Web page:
Hamilton's memoir is a good story--how a young woman from rural Pennsylvania became a chef and opened an acclaimed restaurant in New York--but not a great story: girl has a mildly tumultuous upbringing, travels the world, eats quality food, meets crusty and wise characters who teach her to navigate a kitchen.
But the narration. Oh God. The book is colorful and funny and, most surprisingly, offers sentences that are just so true.
Some excerpts from my reading to-date:
...the root beer was frigid and it caught, like an emotion, in the back of my throat.
Running out of milk in the middle of the dark woods with no town nearby and a hundred kids far away from home--some of them for the first time--rattled me but left Debbie calm and even-keeled.
"But what the fuck am I going to give them to fucking drink?" I asked, discovering that the milk "cow" in the dinking room, that refrigerated stainless box with the two heavy levers that spout milk when you lift them and stanch its flow when you lower them--had run dry. Two swear words in one sentence had become as effortless a part of me as my own saliva.
"Kool-Aid!" Debbie replied cheerfully. She was used to opening big number-ten cans of corn and beans and mashed potatoes that they served at school lunch, and I didn't know anything about this, and I knew even less about kids. I naively didn't understand that they would prefer Kool-Aid to milk. Debbie grew her own tomatoes and zucchini in her garden at home but was no foe of processed foods. I loved that she gave her kids homegrown vegetables and big glasses of sugary processed Kool-Aid right alongside. That is my favorite kind of integrated person. Some of each thing and not too much of any one.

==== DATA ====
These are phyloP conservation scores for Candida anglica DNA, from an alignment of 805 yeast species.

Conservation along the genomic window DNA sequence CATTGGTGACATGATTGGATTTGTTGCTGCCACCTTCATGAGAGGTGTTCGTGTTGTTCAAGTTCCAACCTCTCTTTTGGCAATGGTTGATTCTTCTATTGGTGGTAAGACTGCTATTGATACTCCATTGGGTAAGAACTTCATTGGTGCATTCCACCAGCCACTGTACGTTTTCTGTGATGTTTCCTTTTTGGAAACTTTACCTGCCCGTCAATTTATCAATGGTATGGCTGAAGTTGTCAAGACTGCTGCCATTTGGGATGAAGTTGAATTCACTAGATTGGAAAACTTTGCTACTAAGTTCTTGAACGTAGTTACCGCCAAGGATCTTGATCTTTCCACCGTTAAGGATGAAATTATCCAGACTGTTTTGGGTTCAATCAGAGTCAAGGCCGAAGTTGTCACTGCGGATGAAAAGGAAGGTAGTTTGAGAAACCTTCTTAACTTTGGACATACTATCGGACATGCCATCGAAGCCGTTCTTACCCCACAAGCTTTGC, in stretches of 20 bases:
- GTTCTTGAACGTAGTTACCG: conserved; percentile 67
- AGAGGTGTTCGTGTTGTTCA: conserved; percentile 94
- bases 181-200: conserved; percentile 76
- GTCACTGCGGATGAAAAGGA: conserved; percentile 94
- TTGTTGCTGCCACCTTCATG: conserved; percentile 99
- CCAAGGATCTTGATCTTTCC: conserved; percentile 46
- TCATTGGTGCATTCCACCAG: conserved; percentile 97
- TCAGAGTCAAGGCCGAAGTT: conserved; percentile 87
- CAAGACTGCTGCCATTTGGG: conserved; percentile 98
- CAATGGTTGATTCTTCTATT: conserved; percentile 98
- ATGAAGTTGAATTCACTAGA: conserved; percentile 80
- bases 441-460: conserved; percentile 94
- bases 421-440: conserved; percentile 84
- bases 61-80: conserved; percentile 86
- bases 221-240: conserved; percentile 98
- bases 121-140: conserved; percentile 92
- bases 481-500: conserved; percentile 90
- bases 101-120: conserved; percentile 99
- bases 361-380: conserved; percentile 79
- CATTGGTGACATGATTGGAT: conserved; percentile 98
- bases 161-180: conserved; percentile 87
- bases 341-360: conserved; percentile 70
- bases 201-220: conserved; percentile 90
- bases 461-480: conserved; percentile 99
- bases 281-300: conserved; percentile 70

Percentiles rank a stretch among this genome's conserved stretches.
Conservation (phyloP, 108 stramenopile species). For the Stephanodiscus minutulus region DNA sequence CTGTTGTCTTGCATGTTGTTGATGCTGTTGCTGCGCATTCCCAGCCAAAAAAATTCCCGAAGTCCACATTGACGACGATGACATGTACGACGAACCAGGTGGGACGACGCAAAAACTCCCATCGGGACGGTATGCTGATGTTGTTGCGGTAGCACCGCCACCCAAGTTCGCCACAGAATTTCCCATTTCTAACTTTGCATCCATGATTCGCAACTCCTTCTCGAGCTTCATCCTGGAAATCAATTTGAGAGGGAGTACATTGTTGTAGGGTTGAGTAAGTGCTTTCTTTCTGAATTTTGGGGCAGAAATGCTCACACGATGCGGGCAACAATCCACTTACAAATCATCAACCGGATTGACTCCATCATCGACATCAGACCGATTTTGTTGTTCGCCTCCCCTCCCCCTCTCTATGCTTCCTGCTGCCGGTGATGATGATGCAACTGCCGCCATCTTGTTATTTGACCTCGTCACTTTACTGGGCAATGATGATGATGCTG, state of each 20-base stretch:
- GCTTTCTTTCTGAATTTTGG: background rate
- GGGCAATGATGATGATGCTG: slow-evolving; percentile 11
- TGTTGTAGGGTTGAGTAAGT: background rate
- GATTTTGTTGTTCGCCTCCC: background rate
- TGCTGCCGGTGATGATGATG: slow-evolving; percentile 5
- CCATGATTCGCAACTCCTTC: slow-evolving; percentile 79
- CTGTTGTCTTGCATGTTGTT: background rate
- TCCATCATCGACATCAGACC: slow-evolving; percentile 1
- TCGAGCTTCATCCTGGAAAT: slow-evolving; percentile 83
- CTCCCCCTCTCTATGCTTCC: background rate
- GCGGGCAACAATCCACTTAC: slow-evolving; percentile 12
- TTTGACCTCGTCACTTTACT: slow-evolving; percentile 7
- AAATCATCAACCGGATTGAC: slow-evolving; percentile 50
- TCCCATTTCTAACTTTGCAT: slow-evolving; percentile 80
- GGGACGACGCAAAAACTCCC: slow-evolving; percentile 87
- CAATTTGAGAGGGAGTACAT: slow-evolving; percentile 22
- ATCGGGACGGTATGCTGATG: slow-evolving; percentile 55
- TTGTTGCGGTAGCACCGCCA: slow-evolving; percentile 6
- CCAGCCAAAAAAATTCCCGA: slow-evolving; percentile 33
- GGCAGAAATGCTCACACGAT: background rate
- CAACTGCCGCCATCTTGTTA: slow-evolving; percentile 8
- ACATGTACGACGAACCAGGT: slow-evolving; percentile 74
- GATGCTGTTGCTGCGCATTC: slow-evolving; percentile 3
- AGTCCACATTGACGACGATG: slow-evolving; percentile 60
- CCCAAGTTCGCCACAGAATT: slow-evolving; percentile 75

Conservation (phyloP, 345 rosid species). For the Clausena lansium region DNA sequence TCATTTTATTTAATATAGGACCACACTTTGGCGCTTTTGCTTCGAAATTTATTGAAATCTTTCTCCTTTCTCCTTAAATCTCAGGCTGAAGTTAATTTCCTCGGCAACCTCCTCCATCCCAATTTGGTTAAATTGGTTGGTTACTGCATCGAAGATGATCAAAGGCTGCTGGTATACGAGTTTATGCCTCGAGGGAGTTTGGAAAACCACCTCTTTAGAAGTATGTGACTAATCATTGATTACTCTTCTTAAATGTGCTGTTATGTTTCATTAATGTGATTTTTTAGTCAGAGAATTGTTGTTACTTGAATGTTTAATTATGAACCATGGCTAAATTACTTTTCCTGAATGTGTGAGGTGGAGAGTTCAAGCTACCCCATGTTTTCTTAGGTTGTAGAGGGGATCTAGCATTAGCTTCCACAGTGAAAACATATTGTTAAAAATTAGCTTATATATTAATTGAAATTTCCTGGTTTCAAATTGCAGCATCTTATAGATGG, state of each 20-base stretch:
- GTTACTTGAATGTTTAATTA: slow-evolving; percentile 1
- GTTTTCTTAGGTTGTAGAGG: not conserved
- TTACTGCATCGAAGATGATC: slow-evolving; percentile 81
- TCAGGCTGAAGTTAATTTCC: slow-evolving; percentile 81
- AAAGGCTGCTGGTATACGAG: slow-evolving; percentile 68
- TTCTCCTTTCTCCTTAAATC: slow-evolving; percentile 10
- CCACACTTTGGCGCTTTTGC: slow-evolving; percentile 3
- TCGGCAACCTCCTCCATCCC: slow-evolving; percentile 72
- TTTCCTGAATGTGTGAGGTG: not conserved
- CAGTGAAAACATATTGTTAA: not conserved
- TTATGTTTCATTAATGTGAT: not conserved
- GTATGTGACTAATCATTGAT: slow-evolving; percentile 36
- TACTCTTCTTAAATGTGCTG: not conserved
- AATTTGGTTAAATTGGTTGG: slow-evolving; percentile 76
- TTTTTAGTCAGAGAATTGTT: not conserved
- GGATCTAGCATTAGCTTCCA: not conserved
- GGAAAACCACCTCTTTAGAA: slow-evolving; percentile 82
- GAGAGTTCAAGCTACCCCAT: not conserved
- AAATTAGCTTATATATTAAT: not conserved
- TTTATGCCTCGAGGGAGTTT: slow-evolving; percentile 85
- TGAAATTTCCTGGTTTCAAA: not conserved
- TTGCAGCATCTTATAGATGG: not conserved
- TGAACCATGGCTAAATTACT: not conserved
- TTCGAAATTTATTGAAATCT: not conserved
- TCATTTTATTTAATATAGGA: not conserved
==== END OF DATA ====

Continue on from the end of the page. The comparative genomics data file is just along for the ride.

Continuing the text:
To tackle a prep list at eight a.m. and have it knocked out by four p.m., black Sharpie line crossing out each item on the To-Do list:
6 quarts aioli
felt so manageable and tactile and useful. I could wake up and tackle that in a way that I would never be able to wake up and take a crack at certain literary pursuits, like, for example, illuminating the fog surrounding the human condition. This is not to suggest that I accepted this understanding about myself gladly, with just a sneering dismissal of the pursuit in the first place. Human condition. It's a blow to have to admit to yourself that you are not quite cut out for something that matters so much to you. More than a blow--it's a knockout. I had to lie down on the floor of my apartment for a very long time letting that one sink in. Did I have something more to offer, any other talent than a strong work ethic? Did I have something in me other than dishwasher?
As it turns out, I did not.